To not believe in the existence of the devil is a serious error that only serves to lower your guard against his evil attacks. The battle is real, and it is on. It began at your baptism, when you became one of God’s people. The cross traced upon your forehead and upon your heart marks you not only as one redeemed by Christ the crucified, it also marks you as a target for Satan’s attacks. The devil has you in his crosshairs.

“Therefore,” Paul continues, “take up the whole armor of God, that you may be able to withstand in the evil day, and having done all, to stand firm.” None of us knows when our particular “evil day” may come, that especially dark day when the devil seems like he’s going to knock us off our firm footing. It may come more than once: The day we are assailed by doubt. The day when sickness or misfortune drives us to the brink of despair. Maybe the lure of temptation will seem too strong to resist. Our faith seems ready to topple. It is for evil days like these that we need the armor of God. But with the whole armor that God provides, not only will we be able to withstand the devil’s attacks, at the end of the day we will be the ones left standing as victors.

The whole armor of God: Our text lists the various pieces of this Gospel armor. Let’s take a brief look at them now, piece by piece:

1) “Stand therefore, having fastened on the belt of truth.” What is the truth, against all the devil’s lies? The divine reality is that now because of Christ, we are forgiven. Satan’s accusations therefore are powerless. God is for us, not against us. This truth is like a strong belt, girding up our loins for battle.

2) “and having put on the breastplate of righteousness.” No righteousness of my own is able to protect me. Only the perfect righteousness of Christ, my sinless Savior, protects my heart and cannot be pierced.

3) “and, as shoes for your feet, having put on the readiness given by the gospel of peace.” The gospel of peace–the good news that in Christ we are at peace with God–this gives us the readiness and the firm footing we need to succeed in battle.

4) “In all circumstances take up the shield of faith, with which you can extinguish all the flaming darts of the evil one.” The Christian faith is the long-shield we take up to block the fiery darts the devil shoots at us. His flaming arrows will not set us ablaze.

5) “and take the helmet of salvation.” We have been saved from sin and death, and we are being kept safe by God’s power. This salvation is acting as a helmet to guard our head from fatal blows.

6) “and the sword of the Spirit, which is the word of God.” Think of Jesus being tempted by the devil in the wilderness. How did he cut down the devil? With the word of God. “It is written,” our Lord said in reply to each temptation. God’s word is the offensive weapon we have to wield against the wicked one.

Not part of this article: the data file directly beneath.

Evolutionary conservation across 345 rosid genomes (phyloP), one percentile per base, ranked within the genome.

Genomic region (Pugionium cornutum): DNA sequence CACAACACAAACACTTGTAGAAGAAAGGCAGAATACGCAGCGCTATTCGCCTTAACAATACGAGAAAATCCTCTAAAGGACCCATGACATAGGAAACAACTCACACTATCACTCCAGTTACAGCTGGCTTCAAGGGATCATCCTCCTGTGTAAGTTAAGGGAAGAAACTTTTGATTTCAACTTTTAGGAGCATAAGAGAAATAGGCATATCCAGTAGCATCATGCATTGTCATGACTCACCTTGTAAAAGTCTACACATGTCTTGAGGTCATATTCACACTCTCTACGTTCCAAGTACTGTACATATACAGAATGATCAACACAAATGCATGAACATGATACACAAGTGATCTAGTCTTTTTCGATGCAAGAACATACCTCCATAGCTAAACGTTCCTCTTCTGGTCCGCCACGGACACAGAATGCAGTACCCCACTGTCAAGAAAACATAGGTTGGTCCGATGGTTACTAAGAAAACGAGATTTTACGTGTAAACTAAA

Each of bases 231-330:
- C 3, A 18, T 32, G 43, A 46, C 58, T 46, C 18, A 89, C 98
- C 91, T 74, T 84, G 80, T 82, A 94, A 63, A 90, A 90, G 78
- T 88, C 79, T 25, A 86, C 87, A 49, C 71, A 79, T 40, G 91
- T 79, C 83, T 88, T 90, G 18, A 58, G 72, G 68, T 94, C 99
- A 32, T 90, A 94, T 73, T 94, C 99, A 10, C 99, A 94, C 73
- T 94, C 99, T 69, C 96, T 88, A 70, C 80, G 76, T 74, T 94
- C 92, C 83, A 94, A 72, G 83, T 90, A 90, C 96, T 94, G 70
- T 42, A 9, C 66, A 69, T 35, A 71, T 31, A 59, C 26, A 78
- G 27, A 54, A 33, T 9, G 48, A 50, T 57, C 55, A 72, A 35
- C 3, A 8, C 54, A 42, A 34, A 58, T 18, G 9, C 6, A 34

Actually, all of these pieces of armor are simply different ways to describe the same word of God. The difference lies in how the word works for us in battle–whether as a belt, a breastplate, shoes, shield, helmet, or sword. But there is another piece of equipment that doesn’t quite lend itself to the armor imagery:

7) “praying at all times in the Spirit, with all prayer and supplication,” and so on. Prayer is a vital part of our equipping. To pray is to call upon God’s power for help in the battle. And so we pray, as we do in the Lord’s Prayer: “Lead us not into temptation.” “Deliver us from evil” and from the evil one. We pray for ourselves. We pray for our fellow Christians, all our fellow soldiers in God’s army. We pray for all ministers of the gospel, that they may proclaim it boldly, as they should. Prayer completes our gospel armor.

Dear friends, people are taking the precautions they deem best to protect against a virus. But don’t forget to take the protection you need to guard against a far greater threat. “Put on the whole armor of God, that you may be able to stand against the schemes of the devil.” The devil’s schemes are indeed dangerous. “The old evil foe now means deadly woe; deep guile and great might are his dread arms in fight; on earth is not his equal.” But in heaven is the devil’s equal, nay, more than his equal: Christ Jesus, our Lord, our mighty champion and Savior. And he comes to help us. We are weak, but he is strong. And, connected to him, we become strong, too. The devil may have his dread arms in fight, but we have the whole armor of God, which is far greater. Let us put on that gospel armor. And at the end of the battle, when the dust settles and the smoke clears, we shall stand triumphant.

Published in: on August 28, 2021 at 10:11 pm  Leave a Comment